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The hemp

Hemp (lat. Cannabis sativa) is a very old crop, useful and medicinal plant. Since the 3rd millennium BC, the plant with its finger-like pinnate leaves has been grown because of its valuable plant parts. Fabrics, sails, ropes and paper are made from the fibers and cooking oil with a high content of valuable fatty acids can be pressed from the seeds. The seeds can also be eaten directly. The flowers and leaves serve as a remedy in folk medicine for all kinds of diseases and ailments and also as a basis for the distillation of essential oils. This can be used for example in aromatherapy or for the production of perfume and cosmetics. Even the remains of the processing are still used, the press cakes as food and the shives as bedding for horses and small animals. In addition, the extremely resistant fibers can be used as building materials (insulation, mortar, "Hempcrete") or for hard plastics.


The cannabinoids

So far, more than 80 different cannabinoids have been discovered in the hemp plant (source: Cannabidiol implementation guide / BAG, status 2019). The best-known cannabinoid is the delta-9-tetrahydrocannabinol (THC), which has a psychoactive effect and is therefore subject to the Narcotics Act in Switzerland (unless the content is <1%). In a cannabis plant there are usually only a few cannabinoids in a relevant concentration. The hemp varieties we use are non-psychoactive cannabidiol (CBD). This is of great interest in medicine today, since many people who use hemp do not want an intoxicating effect. More and more scientific and clinical studies are underlining the medical potential of CBD as a treatment option for a variety of ailments.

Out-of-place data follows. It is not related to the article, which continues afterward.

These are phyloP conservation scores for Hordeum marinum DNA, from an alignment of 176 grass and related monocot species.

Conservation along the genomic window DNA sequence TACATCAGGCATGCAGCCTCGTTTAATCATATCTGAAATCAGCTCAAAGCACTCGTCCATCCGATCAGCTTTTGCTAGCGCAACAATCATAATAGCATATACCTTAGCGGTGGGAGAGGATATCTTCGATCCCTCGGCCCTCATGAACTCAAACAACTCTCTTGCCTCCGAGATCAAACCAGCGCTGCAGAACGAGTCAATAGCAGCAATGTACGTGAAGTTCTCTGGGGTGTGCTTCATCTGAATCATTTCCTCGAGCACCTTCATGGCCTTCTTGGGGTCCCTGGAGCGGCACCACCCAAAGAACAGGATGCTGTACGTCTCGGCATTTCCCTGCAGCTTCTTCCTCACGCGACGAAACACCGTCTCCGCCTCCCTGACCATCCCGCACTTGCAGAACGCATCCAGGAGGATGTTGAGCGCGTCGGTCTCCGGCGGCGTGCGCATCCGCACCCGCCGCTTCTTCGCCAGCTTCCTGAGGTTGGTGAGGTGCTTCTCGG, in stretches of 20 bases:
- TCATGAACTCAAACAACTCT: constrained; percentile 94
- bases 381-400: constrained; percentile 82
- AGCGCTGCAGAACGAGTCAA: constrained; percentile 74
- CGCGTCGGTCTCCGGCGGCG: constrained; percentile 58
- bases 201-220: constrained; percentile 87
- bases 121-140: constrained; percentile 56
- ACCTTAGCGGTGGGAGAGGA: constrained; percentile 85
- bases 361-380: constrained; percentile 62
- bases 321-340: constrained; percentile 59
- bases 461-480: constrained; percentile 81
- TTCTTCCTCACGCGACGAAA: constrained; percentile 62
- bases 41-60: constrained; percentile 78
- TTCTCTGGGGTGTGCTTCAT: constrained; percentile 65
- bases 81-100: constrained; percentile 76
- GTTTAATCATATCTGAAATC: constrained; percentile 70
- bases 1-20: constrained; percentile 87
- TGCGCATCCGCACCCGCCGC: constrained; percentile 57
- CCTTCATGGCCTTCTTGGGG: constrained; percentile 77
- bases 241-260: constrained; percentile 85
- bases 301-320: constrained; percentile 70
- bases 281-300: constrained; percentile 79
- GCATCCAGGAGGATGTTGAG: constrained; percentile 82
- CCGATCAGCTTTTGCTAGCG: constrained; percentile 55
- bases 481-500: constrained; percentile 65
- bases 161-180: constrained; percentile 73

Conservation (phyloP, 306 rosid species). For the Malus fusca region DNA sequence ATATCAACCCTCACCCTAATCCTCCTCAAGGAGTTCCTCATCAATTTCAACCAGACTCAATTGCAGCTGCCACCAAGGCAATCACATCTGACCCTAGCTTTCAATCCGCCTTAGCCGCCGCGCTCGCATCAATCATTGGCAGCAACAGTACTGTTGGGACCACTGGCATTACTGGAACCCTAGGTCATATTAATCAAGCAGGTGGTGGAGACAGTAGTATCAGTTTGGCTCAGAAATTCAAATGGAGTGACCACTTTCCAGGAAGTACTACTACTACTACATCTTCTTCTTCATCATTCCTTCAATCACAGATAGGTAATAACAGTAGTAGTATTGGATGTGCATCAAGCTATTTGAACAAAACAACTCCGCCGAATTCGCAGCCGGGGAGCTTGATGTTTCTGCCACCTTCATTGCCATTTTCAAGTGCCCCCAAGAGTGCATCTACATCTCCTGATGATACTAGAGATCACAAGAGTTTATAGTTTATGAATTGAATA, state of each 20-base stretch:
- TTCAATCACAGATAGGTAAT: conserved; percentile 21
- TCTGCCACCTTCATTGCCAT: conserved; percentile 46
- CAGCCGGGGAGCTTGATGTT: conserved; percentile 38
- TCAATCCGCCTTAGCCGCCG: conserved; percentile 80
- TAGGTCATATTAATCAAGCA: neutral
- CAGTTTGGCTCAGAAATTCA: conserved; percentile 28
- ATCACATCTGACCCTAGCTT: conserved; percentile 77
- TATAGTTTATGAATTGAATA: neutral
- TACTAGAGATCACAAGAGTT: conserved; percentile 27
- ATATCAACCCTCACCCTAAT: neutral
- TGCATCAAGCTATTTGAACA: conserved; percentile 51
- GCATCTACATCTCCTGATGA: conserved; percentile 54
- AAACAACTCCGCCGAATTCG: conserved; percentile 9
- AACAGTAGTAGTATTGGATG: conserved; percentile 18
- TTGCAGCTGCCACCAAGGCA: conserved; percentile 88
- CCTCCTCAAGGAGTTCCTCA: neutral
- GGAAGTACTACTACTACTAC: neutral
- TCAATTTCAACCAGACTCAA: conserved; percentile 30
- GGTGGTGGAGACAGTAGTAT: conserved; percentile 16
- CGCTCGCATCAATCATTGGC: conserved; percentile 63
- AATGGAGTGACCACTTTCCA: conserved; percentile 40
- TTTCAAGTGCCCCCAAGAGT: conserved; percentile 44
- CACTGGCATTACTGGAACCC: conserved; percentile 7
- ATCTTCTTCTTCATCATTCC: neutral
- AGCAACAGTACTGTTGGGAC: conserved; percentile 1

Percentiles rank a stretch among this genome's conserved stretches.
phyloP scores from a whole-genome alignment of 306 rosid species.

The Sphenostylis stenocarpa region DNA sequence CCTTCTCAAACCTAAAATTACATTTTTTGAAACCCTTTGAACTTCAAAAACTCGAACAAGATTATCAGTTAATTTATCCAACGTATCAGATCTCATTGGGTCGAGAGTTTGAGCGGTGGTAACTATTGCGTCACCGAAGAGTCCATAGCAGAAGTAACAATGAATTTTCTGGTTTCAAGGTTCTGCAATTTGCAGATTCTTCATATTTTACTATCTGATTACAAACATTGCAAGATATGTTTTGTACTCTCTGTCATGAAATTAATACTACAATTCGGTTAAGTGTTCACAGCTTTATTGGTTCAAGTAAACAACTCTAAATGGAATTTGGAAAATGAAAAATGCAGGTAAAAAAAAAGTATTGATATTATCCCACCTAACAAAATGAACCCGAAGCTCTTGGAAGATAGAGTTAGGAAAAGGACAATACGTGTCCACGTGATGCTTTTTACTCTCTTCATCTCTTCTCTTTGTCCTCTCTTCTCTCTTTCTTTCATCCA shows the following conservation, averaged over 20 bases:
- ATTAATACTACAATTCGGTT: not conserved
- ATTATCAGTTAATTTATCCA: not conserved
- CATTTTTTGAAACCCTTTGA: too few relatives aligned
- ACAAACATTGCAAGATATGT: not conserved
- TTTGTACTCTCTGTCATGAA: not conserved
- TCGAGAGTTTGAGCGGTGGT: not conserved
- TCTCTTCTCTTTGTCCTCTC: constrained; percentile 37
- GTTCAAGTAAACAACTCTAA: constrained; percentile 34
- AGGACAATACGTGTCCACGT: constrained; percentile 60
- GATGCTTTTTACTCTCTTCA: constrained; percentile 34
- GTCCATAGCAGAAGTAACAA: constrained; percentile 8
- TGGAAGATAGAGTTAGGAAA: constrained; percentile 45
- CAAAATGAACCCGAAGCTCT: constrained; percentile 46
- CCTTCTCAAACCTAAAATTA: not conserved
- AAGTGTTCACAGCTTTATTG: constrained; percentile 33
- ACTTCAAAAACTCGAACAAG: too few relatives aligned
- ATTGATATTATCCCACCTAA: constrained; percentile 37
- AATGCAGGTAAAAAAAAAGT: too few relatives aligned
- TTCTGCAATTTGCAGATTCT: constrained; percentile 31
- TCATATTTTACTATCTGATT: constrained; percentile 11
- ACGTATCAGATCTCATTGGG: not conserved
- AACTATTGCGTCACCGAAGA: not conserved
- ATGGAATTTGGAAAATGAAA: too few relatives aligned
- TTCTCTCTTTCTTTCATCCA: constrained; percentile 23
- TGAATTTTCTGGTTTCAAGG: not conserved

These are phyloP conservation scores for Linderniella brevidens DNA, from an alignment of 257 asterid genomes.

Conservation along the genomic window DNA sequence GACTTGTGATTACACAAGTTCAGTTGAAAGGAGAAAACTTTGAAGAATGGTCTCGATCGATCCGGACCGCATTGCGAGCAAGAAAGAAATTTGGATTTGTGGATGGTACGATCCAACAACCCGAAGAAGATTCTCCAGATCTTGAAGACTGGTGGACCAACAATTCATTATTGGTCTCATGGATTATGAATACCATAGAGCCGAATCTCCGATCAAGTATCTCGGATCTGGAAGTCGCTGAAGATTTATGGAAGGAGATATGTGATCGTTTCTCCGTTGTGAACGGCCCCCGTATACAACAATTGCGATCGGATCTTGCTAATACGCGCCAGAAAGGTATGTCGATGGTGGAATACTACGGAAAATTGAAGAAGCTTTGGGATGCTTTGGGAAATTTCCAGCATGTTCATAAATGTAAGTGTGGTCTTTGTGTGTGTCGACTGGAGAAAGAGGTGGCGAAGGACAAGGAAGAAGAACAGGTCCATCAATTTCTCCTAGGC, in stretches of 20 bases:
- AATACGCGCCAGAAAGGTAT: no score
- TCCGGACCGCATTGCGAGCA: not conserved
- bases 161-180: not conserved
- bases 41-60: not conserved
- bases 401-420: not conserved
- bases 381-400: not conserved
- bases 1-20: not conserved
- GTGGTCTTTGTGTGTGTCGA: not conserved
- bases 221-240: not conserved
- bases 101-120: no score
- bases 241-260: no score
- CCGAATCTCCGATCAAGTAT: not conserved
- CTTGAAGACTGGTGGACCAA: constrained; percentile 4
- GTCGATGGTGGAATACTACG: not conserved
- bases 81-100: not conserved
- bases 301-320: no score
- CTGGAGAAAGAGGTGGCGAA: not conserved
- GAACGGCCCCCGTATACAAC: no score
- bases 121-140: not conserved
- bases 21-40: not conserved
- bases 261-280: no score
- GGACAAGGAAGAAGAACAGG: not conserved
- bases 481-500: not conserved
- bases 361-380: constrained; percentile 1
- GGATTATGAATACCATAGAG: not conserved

Recommended website with information on the therapeutic use of hemp:

Our partner Swiss Lab:

A selection of studies on the medical potential of hemp: 

Devinsky O. et al. Cannabidiol: pharmacology and potential therapeutic role in epilepsy and other neuropsychiatric disorders. Epilepsia, 2014

Fernández-Ruiz J. et al. Cannabidiol for neurodegenerative disorders: important new clinical applications for this phytocannabinoid? Br J Clin Pharmacol, 2013

Prud'homme M., Cata R., Jutras-Aswad D. Cannabidiol as an Intervention for Addictive Behaviors: A Systematic Review of the Evidence. Subst Abuse, 2015

Schier AR et al. Cannabidiol, a Cannabis sativa constituent, as an anxiolytic drug. Rev Bras Psiquiatr, 2012

Zuardi AW et al. Cannabidiol, a Cannabis sativa constituent, as an antipsychotic drug. Braz J Med Biol Res, 2006

Zuardi AW Cannabidiol: from an inactive cannabinoid to a drug with wide spectrum of action. Rev Bras Psiquiatr, 2008

Carlini EA et al., Hypnotic and antiepileptic effects of cannabidiol, 1981

Lynch ME et al., A double-blind, placebo-controlled, crossover pilot trial with extension using an oral mucosal cannabinoid extract for treatment of chemotherapy-induced neuropathic pain, 2014


For pharmacists, please also note the following information (we keep it updated): Swissmedic, products with cannabidiol (CBD) overview and enforcement aid